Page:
By John Whitesides
CEDAR RAPIDS, Iowa (Reuters) - Frozen by indecision, Iowa's politically powerful religious conservatives are still on the sidelines in the Republican presidential race less than a month before the state's kick-off nominating contest.
After helping to propel Mike Huckabee to victory over Mitt Romney in the state in 2008, many of Iowa's evangelicals are struggling this time to choose among the handful of Republican candidates vying for their support.
"We're like little kids at an ice cream stand and we can't decide what flavor we want," said Cary Gordon of Sioux City's Cornerstone Church, one of Iowa's few prominent evangelical pastors to make a choice ahead of the January 3 contest. He recently endorsed former U.S. Senator Rick Santorum.
Six of every 10 Iowans who participated in the 2008 Republican contest said they were born-again or evangelical Christians, making them potential kingmakers if they settle on one candidate.
But efforts to maximize their clout by rallying around a single contender have failed, and many religious conservatives are still conflicted about their array of choices, all of whom have potential weaknesses.
"There are several candidates that we agree with on certain issues, but no candidate that makes us jump up and say 'Yes, that's the one,'" said Kerry Jech, the pastor at the New Hope Christian Church in Marshalltown, Iowa.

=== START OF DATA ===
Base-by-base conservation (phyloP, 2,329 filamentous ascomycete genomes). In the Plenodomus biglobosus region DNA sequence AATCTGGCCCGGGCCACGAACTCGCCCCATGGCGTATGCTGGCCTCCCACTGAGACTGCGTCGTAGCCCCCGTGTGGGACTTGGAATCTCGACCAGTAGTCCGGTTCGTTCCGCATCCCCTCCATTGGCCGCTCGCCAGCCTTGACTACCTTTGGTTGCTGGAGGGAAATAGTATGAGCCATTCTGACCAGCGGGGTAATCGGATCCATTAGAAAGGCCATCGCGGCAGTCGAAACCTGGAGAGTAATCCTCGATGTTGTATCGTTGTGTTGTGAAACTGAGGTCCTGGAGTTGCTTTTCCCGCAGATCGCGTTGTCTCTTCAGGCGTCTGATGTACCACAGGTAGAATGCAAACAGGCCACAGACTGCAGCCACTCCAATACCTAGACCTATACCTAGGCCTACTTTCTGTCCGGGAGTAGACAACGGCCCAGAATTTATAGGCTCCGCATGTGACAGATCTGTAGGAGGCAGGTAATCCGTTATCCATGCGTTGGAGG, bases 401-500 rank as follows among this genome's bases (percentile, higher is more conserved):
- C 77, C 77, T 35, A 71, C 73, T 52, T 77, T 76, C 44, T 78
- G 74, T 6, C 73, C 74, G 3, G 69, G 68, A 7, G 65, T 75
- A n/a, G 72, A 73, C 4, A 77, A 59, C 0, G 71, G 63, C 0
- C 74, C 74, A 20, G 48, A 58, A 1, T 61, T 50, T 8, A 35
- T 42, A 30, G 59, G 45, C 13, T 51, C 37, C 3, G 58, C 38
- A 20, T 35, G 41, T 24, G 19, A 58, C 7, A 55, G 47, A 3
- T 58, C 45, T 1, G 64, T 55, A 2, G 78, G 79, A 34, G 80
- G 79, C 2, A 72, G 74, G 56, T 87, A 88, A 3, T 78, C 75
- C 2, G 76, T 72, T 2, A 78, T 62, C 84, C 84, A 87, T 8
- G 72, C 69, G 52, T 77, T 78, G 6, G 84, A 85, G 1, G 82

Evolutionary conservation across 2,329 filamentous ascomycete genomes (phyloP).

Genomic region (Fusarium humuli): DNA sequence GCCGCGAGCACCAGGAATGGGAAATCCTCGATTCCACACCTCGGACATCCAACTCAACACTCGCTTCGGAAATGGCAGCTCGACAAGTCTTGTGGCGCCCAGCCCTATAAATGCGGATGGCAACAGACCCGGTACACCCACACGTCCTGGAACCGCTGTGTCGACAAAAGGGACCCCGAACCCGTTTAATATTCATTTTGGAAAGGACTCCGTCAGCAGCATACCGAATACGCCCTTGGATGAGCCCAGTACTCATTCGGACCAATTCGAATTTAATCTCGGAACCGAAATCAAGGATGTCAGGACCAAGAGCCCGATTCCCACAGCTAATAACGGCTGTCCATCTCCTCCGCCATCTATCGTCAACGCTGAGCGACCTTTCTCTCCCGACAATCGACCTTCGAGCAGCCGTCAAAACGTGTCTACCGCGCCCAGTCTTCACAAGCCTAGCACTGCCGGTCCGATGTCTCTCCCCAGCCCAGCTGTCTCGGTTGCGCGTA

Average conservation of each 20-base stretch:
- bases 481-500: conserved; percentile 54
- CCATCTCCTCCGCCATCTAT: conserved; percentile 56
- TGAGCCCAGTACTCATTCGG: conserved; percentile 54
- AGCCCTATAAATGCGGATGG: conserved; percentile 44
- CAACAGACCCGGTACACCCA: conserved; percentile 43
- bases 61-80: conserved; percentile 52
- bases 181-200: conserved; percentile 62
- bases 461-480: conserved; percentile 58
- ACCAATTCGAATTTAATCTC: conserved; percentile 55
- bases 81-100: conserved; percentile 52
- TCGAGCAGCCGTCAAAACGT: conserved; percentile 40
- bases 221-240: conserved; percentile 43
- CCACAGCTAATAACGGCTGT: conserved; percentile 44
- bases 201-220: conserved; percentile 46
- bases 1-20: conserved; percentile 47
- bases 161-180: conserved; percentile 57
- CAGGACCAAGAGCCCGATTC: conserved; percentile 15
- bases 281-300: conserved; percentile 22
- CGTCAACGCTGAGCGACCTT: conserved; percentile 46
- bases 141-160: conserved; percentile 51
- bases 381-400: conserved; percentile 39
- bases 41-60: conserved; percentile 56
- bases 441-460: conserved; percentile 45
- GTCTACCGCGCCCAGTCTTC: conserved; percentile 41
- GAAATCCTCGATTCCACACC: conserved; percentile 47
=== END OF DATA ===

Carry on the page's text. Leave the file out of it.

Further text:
Former House Speaker Newt Gingrich, Texas Governor Rick Perry, Representatives Michele Bachmann and Ron Paul, and Santorum have courted the state's evangelicals and social conservatives with private meetings and church visits.
Gingrich, who leads in Iowa and in national polls, faces questions from some evangelicals about his three marriages. The others face doubts about their ability to beat President Barack Obama in 2012.
"They want to choose the right person, and there is a little bit of a fear factor that they might make a mistake," Bob Vander Plaats, head of the evangelical Family Leader group, said of indecision among religious conservatives.
"People are looking for someone good on the issues who can go against Obama, but also go against Romney," he said.
Opposition to Romney is the one thing that unites Iowa's evangelicals, who question his backing of abortion rights and an individual healthcare mandate while he was governor of liberal Massachusetts.